It's understandable that developers want to maximize their resources, and making two 32- and 64-bit versions doesn't help that. On the other hand, there are still a lot, more than a lot, of 32-bit computers out there. Linux is probably the only sensible replacement for XP (or ME or 98...) on most of these. Using XP is asking for trouble, while a simple, light, plain-old Debian 32 install works like a charm, and, just as importantly, is update-able still in 2016. Not lightning-fast, but a fully functioning, er...modern, machine. I hope Debian and others who discard 32-bit versions will produce one "last" solid, super-stable edition and make it available, even if they no longer continue to update it. It seems like a good compromise, and it may be the last update that millions of these older, but still usable machines ever see. And please, make sure, some sort of alert appears on our routine apt-get's, that such-and-such update will be the last one.
13 • tech support (by argent on 2016-07-11 03:26:56 GMT from North America)
@8: Many thanks for an update pertaining to Ian Murdock. Went from the agony of windows to Debian first and haven't left since other than using Devuan, which Ian is father of both. Personally found Ian's death bizarre and troubling, believe there must have been some truth in his torment and police brutality. Thank you.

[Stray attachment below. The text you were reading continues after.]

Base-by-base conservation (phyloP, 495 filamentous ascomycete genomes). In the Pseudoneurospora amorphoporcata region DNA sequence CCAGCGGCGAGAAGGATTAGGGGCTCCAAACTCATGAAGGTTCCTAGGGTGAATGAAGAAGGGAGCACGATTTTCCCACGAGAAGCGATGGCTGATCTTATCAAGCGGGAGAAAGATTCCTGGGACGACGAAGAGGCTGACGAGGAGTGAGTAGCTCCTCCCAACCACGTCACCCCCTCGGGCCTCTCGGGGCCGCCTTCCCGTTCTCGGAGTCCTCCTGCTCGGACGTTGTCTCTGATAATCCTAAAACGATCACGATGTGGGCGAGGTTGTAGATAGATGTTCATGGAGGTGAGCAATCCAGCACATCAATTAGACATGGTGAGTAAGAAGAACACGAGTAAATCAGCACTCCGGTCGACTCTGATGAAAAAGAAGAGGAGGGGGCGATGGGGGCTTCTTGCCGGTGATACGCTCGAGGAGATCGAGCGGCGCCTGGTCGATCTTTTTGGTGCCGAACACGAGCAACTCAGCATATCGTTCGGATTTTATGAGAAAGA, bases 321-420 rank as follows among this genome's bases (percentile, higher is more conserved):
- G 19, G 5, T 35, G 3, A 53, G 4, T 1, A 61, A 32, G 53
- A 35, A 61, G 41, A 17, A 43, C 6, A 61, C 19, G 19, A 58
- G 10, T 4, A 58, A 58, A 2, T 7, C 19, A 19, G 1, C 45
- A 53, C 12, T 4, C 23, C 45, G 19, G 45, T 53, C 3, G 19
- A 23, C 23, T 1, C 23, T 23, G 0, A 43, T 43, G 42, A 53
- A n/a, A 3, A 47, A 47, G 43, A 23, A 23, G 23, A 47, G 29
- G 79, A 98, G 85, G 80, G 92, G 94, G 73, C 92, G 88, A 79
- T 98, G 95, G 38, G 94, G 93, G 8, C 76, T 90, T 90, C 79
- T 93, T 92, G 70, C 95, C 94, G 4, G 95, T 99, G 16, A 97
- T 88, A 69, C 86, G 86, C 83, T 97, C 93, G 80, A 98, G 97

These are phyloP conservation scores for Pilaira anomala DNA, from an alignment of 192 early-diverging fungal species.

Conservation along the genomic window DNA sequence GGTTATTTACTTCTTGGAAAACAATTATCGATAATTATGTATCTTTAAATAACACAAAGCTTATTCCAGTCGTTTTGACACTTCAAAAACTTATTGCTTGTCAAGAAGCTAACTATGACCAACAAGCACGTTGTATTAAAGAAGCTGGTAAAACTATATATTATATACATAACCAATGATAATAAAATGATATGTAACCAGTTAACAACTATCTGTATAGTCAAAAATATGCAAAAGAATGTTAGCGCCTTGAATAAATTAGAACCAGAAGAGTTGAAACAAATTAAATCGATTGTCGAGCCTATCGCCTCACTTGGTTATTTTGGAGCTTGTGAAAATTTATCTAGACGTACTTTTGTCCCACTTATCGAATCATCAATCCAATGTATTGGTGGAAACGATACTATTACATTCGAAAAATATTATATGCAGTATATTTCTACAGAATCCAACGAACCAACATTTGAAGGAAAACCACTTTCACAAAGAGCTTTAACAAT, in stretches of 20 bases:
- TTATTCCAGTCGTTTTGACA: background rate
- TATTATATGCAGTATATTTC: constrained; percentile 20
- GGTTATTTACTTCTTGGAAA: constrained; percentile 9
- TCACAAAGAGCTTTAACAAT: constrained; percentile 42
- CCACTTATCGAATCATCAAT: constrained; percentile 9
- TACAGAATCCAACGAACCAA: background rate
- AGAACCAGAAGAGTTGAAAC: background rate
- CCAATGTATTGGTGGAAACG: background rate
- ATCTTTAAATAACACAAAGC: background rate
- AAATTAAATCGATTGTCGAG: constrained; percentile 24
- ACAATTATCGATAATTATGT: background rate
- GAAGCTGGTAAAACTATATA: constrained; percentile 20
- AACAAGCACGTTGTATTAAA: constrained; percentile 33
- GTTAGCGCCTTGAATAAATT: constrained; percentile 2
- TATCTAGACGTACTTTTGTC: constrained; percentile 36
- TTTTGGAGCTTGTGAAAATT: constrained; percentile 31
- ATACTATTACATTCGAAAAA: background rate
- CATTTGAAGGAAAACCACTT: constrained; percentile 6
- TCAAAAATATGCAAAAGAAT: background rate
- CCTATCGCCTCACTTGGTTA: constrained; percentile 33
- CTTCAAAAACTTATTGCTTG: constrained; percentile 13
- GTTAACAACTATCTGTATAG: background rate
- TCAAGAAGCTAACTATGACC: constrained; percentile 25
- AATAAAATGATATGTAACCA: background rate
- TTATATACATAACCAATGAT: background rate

For the tech support, been with Linux for 5 years and use every avenue possible to achieve my goals and tweaks.
Think there should be an "all above" noted in the choice area.
Hey, DW can you toss that around a little? Thanks
14 • Random Comments (by Reddy Kilowatt on 2016-07-11 03:28:26 GMT from North America)
I start out with web searches, which usually point me to the forums for various Linux distros.
One thing I have to say for Arch - they have probably the best online docs of all the distros. I have used it several times to fix issues on the distros I use, none of which are Arch.